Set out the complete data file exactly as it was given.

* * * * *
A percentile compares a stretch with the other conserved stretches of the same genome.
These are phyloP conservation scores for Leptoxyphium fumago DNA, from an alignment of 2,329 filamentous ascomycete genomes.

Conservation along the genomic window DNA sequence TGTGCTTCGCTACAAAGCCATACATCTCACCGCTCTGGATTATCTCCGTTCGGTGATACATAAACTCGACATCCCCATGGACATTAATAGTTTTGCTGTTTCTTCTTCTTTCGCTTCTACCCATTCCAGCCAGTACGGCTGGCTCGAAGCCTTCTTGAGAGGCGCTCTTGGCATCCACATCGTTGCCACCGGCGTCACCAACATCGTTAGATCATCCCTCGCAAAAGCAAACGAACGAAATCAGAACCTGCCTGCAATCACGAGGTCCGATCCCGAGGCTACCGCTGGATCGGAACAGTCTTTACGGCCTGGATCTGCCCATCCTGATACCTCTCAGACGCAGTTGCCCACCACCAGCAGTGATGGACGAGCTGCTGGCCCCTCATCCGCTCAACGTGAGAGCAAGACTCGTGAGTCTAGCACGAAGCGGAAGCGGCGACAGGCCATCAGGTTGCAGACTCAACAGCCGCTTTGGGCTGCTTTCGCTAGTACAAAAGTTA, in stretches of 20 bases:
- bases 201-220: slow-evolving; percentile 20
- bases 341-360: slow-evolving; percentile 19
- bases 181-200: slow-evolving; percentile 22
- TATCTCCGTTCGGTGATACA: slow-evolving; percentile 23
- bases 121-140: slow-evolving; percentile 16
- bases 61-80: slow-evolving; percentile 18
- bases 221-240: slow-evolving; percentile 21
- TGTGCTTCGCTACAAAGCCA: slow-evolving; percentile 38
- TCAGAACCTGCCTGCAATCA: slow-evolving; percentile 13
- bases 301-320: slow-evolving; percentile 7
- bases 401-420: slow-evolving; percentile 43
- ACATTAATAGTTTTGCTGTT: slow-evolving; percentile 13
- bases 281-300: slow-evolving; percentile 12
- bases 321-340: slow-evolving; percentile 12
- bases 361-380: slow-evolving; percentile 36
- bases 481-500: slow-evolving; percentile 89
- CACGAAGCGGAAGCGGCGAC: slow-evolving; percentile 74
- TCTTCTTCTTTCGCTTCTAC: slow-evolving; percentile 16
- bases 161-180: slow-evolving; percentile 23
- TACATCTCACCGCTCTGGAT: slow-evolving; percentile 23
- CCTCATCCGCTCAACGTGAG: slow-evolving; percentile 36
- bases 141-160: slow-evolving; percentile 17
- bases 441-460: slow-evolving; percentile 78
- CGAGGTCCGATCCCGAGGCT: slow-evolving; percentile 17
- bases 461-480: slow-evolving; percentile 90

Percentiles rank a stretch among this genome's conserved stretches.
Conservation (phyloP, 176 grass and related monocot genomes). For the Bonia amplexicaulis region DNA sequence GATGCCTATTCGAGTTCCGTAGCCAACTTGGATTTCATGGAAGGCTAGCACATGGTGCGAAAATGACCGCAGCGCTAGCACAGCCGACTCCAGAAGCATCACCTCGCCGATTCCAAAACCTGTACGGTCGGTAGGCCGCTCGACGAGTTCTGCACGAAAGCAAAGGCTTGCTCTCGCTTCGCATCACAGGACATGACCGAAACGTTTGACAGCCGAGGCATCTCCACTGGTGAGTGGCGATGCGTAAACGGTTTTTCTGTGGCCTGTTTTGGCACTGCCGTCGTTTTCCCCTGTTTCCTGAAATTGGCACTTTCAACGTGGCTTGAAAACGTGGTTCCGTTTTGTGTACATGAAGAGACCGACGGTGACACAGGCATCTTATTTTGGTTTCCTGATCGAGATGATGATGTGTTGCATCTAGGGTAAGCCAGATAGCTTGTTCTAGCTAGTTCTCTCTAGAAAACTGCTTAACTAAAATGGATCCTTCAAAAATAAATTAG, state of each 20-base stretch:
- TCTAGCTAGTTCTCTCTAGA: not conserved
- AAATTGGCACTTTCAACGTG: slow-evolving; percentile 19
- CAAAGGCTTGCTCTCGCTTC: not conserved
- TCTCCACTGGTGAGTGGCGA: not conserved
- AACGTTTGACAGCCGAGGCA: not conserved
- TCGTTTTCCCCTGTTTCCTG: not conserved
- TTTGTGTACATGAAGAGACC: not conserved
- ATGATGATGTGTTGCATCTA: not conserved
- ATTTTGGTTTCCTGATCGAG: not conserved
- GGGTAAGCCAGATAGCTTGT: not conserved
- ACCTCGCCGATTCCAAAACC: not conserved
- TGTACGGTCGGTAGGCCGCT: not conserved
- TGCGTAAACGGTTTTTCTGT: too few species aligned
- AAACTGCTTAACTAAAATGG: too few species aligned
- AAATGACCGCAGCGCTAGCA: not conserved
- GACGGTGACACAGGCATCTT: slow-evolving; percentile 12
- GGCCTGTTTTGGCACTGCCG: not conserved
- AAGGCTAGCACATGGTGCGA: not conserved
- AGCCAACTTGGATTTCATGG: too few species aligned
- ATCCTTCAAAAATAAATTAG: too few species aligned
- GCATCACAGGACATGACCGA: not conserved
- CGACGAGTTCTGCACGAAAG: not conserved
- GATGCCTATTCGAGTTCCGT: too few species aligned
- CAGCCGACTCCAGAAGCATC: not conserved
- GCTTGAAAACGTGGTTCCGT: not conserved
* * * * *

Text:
A percentile compares a stretch with the other conserved stretches of the same genome.
These are phyloP conservation scores for Leptoxyphium fumago DNA, from an alignment of 2,329 filamentous ascomycete genomes.

Conservation along the genomic window DNA sequence TGTGCTTCGCTACAAAGCCATACATCTCACCGCTCTGGATTATCTCCGTTCGGTGATACATAAACTCGACATCCCCATGGACATTAATAGTTTTGCTGTTTCTTCTTCTTTCGCTTCTACCCATTCCAGCCAGTACGGCTGGCTCGAAGCCTTCTTGAGAGGCGCTCTTGGCATCCACATCGTTGCCACCGGCGTCACCAACATCGTTAGATCATCCCTCGCAAAAGCAAACGAACGAAATCAGAACCTGCCTGCAATCACGAGGTCCGATCCCGAGGCTACCGCTGGATCGGAACAGTCTTTACGGCCTGGATCTGCCCATCCTGATACCTCTCAGACGCAGTTGCCCACCACCAGCAGTGATGGACGAGCTGCTGGCCCCTCATCCGCTCAACGTGAGAGCAAGACTCGTGAGTCTAGCACGAAGCGGAAGCGGCGACAGGCCATCAGGTTGCAGACTCAACAGCCGCTTTGGGCTGCTTTCGCTAGTACAAAAGTTA, in stretches of 20 bases:
- bases 201-220: slow-evolving; percentile 20
- bases 341-360: slow-evolving; percentile 19
- bases 181-200: slow-evolving; percentile 22
- TATCTCCGTTCGGTGATACA: slow-evolving; percentile 23
- bases 121-140: slow-evolving; percentile 16
- bases 61-80: slow-evolving; percentile 18
- bases 221-240: slow-evolving; percentile 21
- TGTGCTTCGCTACAAAGCCA: slow-evolving; percentile 38
- TCAGAACCTGCCTGCAATCA: slow-evolving; percentile 13
- bases 301-320: slow-evolving; percentile 7
- bases 401-420: slow-evolving; percentile 43
- ACATTAATAGTTTTGCTGTT: slow-evolving; percentile 13
- bases 281-300: slow-evolving; percentile 12
- bases 321-340: slow-evolving; percentile 12
- bases 361-380: slow-evolving; percentile 36
- bases 481-500: slow-evolving; percentile 89
- CACGAAGCGGAAGCGGCGAC: slow-evolving; percentile 74
- TCTTCTTCTTTCGCTTCTAC: slow-evolving; percentile 16
- bases 161-180: slow-evolving; percentile 23
- TACATCTCACCGCTCTGGAT: slow-evolving; percentile 23
- CCTCATCCGCTCAACGTGAG: slow-evolving; percentile 36
- bases 141-160: slow-evolving; percentile 17
- bases 441-460: slow-evolving; percentile 78
- CGAGGTCCGATCCCGAGGCT: slow-evolving; percentile 17
- bases 461-480: slow-evolving; percentile 90

Percentiles rank a stretch among this genome's conserved stretches.
Conservation (phyloP, 176 grass and related monocot genomes). For the Bonia amplexicaulis region DNA sequence GATGCCTATTCGAGTTCCGTAGCCAACTTGGATTTCATGGAAGGCTAGCACATGGTGCGAAAATGACCGCAGCGCTAGCACAGCCGACTCCAGAAGCATCACCTCGCCGATTCCAAAACCTGTACGGTCGGTAGGCCGCTCGACGAGTTCTGCACGAAAGCAAAGGCTTGCTCTCGCTTCGCATCACAGGACATGACCGAAACGTTTGACAGCCGAGGCATCTCCACTGGTGAGTGGCGATGCGTAAACGGTTTTTCTGTGGCCTGTTTTGGCACTGCCGTCGTTTTCCCCTGTTTCCTGAAATTGGCACTTTCAACGTGGCTTGAAAACGTGGTTCCGTTTTGTGTACATGAAGAGACCGACGGTGACACAGGCATCTTATTTTGGTTTCCTGATCGAGATGATGATGTGTTGCATCTAGGGTAAGCCAGATAGCTTGTTCTAGCTAGTTCTCTCTAGAAAACTGCTTAACTAAAATGGATCCTTCAAAAATAAATTAG, state of each 20-base stretch:
- TCTAGCTAGTTCTCTCTAGA: not conserved
- AAATTGGCACTTTCAACGTG: slow-evolving; percentile 19
- CAAAGGCTTGCTCTCGCTTC: not conserved
- TCTCCACTGGTGAGTGGCGA: not conserved
- AACGTTTGACAGCCGAGGCA: not conserved
- TCGTTTTCCCCTGTTTCCTG: not conserved
- TTTGTGTACATGAAGAGACC: not conserved
- ATGATGATGTGTTGCATCTA: not conserved
- ATTTTGGTTTCCTGATCGAG: not conserved
- GGGTAAGCCAGATAGCTTGT: not conserved
- ACCTCGCCGATTCCAAAACC: not conserved
- TGTACGGTCGGTAGGCCGCT: not conserved
- TGCGTAAACGGTTTTTCTGT: too few species aligned
- AAACTGCTTAACTAAAATGG: too few species aligned
- AAATGACCGCAGCGCTAGCA: not conserved
- GACGGTGACACAGGCATCTT: slow-evolving; percentile 12
- GGCCTGTTTTGGCACTGCCG: not conserved
- AAGGCTAGCACATGGTGCGA: not conserved
- AGCCAACTTGGATTTCATGG: too few species aligned
- ATCCTTCAAAAATAAATTAG: too few species aligned
- GCATCACAGGACATGACCGA: not conserved
- CGACGAGTTCTGCACGAAAG: not conserved
- GATGCCTATTCGAGTTCCGT: too few species aligned
- CAGCCGACTCCAGAAGCATC: not conserved
- GCTTGAAAACGTGGTTCCGT: not conserved